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Ryuk ransomware attacks and how veterinary practices can prepare

By June 22, 2021June 9th, 2022No Comments

Ryuk ransomware has become a household name in the field of cyber security, with many large organizations suffering attacks from it. The ransomware targets businesses, hospitals, government institutions and large veterinary practices since August of 2018, when it was first discovered.

Ryuk’s effectiveness comes from the fact that the group behind it uses manual hacking techniques and open source tools to move laterally through private networks, where they look for a vulnerability that can help them gain administrative access to as many systems as possible. Once they are in control of the administrative area and have gained access to the entire network, Ryuk ransomware initiates the attack by encrypting all the files in the computer network.

The cyber criminals ensure that all essential files and systems, including backups and rollback systems, are encrypted before stating their demands. This makes it hard for the victims of the Ryuk ransomware attack to recover their data, giving an edge to the cyber criminals to extort as much money as possible to their victims.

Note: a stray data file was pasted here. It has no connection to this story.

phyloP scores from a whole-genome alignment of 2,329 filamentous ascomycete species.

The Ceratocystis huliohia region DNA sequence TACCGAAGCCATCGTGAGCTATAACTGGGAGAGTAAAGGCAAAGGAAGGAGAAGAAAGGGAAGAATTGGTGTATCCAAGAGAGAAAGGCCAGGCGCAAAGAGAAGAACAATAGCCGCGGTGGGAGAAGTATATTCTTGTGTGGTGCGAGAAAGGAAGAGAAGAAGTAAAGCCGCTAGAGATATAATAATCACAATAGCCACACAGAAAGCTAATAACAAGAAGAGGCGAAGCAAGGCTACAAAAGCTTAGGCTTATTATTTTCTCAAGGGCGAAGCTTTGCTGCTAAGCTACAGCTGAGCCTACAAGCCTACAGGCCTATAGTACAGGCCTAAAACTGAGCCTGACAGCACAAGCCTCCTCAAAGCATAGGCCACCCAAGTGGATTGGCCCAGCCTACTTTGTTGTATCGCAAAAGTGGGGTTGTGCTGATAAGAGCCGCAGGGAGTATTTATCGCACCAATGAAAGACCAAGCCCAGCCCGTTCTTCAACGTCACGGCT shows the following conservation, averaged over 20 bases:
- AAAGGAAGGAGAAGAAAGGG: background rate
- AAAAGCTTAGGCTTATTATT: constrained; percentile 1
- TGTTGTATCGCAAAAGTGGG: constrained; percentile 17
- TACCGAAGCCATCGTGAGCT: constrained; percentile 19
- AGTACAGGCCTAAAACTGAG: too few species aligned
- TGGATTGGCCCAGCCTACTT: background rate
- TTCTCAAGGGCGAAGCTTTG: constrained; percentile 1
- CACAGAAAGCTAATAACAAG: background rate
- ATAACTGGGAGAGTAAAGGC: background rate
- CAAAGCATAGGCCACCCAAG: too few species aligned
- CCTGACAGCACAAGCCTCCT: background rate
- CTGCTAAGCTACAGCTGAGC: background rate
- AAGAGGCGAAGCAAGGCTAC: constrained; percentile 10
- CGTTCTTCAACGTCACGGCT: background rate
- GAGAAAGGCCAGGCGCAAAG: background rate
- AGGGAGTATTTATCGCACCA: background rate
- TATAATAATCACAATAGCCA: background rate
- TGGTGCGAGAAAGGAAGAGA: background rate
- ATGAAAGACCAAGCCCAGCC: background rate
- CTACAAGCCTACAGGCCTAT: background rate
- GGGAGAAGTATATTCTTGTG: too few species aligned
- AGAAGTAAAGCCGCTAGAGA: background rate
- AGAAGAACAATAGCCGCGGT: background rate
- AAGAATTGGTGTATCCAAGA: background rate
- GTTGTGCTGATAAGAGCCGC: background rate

Ryuk ransomware origins and success

When Ryuk first appeared in August 2018, it was believed to be a newer version of Hermes ransomware that had been used earlier by North Korea state-sponsored Lazarus Group in the Taiwanese Far Eastern International Bank attacks of October 2017. This led to many believing that Ryuk was had originated from North Korea.

However, these claims were quickly disputed by cyber security companies, indicating that Ryuk may have originated from Russia or a Russian-speaking cyber criminal groups that had access to Hermes. Some cyber security companies have tracked the origin of the ransomware to be from Wizard Spider or Grim spider Russian cyber criminal gang.

Ryuk attackers mostly target institutions and organizations that have critical data and are more likely to pay. This technique, which is referred to by security experts as “big game hunting” ensures that the cyber criminals behind the ransomware are successful at monetizing their attack campaigns.

According to a report released by two cyber security firms, the cyber criminal gang behind Ryuk ransomware is believed to have made more than $150 million since it first appeared in 2018. The research indicated that they had tracked a total of 61 bitcoin wallets that had been used to extort money around the world by the cyber criminal group.

Ryuk ransomware attacks

The delivery of Ryuk ransomware attacks is mostly through phishing emails and spam emails. These emails are mostly sent through spoofed addresses to hide the identity of attackers, create trust with their victims and to ensure that the sender name does not raise suspicion.